In Americans 15-24 years of age, over 70% of deaths are from just three causes. When I asked the students what they were, they guessed AIDS and skin cancer. Many of these educated young people were surprised when I shared the real primary causes of death: trauma, suicide, and homicide. “Do you see a common denominator?” I asked. Silence. “Drugs,” someone finally guessed. In fact, alcohol—or more accurately the overuse of alcohol—is the most common cofactor in trauma, suicide, and homicide. So, I explained, it wasn’t just to kill their fun that we nagged them about drinking too much, and it wasn’t just an overreaction when we kept them in the clinic for observation when they got well and truly blotto. Going forward in life, the single best choice the students could make (besides not smoking) is not to drink excessively. Moderate alcohol use for women is one-to-two drinks per day, with a maximum of 14 per week; for men, up to three drinks per day, with a maximum of 21 per week. It is important to note that more than two or three drinks per day counts as excessive drinking even if a person only indulges once or twice a week; they don’t get to save up their quota and have four or five drinks per night on weekends.

Furthermore, alcohol overuse is related to a number of nonfatal, negative outcomes. Alcohol is the most commonly used drug in drug-facilitated sexual assault.It is the original “date rape drug,” far more common than the “roofies” many were worried about. Physical altercations, accidents, and injuries of all kinds are more common when you’re drunk, or the people around you are. Judgment is affected, leading to additional poor choices that can lead to hurt or heartbreak.

There were some skeptical faces in the Union as I finished, but I believe that for some of them, this information sunk in. I can only hope that they remember it when it matters.

Homeward Bound

The remaining stops in Japan and Hawaii were blessedly uneventful. Knowing there were only a couple of weeks left in our voyage inspired all of us to slow down and enjoy each moment of the trip. We watched baseball in Japan, swam with sea turtles in Hawaii, and deepened friendships with our shipmates on the 11-day trip between these destinations. It took another week to reach San Diego. The students were busy with finals, and it felt that the work of the trip was almost over.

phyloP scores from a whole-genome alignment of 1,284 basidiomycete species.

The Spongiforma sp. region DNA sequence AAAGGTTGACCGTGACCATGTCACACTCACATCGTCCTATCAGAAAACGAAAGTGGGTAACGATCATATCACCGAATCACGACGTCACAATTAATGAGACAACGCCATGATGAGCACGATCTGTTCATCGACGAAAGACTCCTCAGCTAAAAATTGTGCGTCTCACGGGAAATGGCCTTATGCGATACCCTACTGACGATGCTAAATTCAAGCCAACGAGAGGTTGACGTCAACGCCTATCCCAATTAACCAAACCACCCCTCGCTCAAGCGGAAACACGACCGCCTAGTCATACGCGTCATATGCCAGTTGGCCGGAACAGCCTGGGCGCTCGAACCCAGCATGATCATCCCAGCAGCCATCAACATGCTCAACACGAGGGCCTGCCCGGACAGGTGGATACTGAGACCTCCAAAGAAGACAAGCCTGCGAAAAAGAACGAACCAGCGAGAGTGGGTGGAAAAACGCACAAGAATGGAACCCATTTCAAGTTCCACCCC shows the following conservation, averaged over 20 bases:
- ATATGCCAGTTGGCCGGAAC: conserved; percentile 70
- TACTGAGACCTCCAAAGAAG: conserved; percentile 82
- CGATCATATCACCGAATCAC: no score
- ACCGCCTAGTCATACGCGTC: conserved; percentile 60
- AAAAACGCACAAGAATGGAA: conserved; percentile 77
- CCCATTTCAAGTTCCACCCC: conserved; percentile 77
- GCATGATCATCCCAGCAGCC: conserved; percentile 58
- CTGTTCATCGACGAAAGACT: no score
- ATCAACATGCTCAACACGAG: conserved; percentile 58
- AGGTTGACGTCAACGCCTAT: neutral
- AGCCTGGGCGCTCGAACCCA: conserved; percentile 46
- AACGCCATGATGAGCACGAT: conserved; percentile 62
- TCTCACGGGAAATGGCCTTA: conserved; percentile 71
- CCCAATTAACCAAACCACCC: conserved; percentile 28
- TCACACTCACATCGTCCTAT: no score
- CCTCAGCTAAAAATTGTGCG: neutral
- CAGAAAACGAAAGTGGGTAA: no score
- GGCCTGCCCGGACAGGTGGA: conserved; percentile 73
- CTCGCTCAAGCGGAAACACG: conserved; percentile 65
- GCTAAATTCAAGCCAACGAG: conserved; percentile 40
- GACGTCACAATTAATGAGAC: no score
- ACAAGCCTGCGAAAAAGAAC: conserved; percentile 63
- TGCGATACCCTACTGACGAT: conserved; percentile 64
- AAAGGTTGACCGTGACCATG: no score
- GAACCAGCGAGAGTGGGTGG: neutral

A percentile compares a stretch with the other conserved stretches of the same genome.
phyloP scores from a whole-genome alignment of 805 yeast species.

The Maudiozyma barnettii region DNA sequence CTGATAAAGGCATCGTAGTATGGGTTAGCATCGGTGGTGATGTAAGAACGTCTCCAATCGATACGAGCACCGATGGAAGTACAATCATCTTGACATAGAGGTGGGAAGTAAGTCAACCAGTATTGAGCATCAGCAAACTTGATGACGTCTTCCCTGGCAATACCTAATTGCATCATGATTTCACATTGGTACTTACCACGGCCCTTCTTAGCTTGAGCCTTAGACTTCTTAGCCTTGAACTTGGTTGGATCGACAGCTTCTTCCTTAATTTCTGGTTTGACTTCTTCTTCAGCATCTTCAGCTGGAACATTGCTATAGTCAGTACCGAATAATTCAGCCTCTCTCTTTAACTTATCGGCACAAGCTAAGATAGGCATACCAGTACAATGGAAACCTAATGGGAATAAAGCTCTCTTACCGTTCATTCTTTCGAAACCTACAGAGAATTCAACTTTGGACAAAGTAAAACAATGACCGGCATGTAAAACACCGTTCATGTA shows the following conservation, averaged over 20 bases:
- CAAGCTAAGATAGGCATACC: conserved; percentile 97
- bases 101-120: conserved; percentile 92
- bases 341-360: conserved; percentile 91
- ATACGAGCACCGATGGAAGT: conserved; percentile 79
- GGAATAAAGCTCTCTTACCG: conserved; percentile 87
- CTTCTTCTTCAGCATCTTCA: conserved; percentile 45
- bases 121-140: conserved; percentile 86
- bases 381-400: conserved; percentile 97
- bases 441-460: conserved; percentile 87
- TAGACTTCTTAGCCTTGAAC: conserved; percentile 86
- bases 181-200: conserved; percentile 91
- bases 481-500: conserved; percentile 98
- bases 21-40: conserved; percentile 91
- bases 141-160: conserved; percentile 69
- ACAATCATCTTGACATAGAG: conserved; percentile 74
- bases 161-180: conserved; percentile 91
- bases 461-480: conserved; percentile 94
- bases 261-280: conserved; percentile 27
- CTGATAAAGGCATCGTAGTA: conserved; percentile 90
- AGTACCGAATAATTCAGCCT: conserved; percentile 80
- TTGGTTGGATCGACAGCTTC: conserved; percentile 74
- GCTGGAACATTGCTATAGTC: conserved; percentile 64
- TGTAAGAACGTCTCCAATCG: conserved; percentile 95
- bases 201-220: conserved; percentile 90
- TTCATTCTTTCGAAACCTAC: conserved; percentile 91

With more time to sit on the deck and stare out at the Pacific Ocean, I asked myself: what made Semester at Sea so special. For one thing, we saw so much more of the world than I could have dreamed. My kids played with wild dolphins in Brazil, rode the subway in Tokyo, saw Nelson Mandela’s prison cell in South Africa, and even sailed down from the Great Wall of China on a luge! And it wasn’t just in port that they had great experiences. They learned Chinese calligraphy and sign language from the college students. They enjoyed their big brothers and sisters, attended global studies classes, and played long, leisurely games of Monopoly and gin rummy with new friends. They also had the luxury of their dad’s undivided attention, who took to home-schooling them with the same energy and purpose he employs in his regular job. Perhaps most striking, they played with children who will most likely never leave their village, who may never get an education, and who may be married with children at the same age when my children will start high school. It is humbling to realize how privileged we are.

As for me, although I worked a lot, I got to see hospitals around the world. I sang with Sheriff Ghale, took a poetry class with the Pulitzer-prize winning poet Paul Muldoon, and made friends with terrific, globally-minded friends all over the country. Writing this down months later, I realize there were more opportunities and blessings than I could possibly fit into this article, long as it is!

Jennifer Hanlon Wilde is a nurse practitioner and an English Instructor at CGCC who lives, works and writes in Mosier, Oregon with her family. She is an alumnus of American University and did her graduate work in nursing at the MGH Institute of Health Professions in Boston, and in English at Portland State University in Oregon. As a shipboard nurse practitioner, she had the opportunity to circumnavigate the globe with the Semester at Sea program in 2012, helping to care for students, faculty, staff and their families as they traveled and studied throughout South America, Africa and Asia. In addition to traveling, she enjoys reading, knitting, and making music with friends.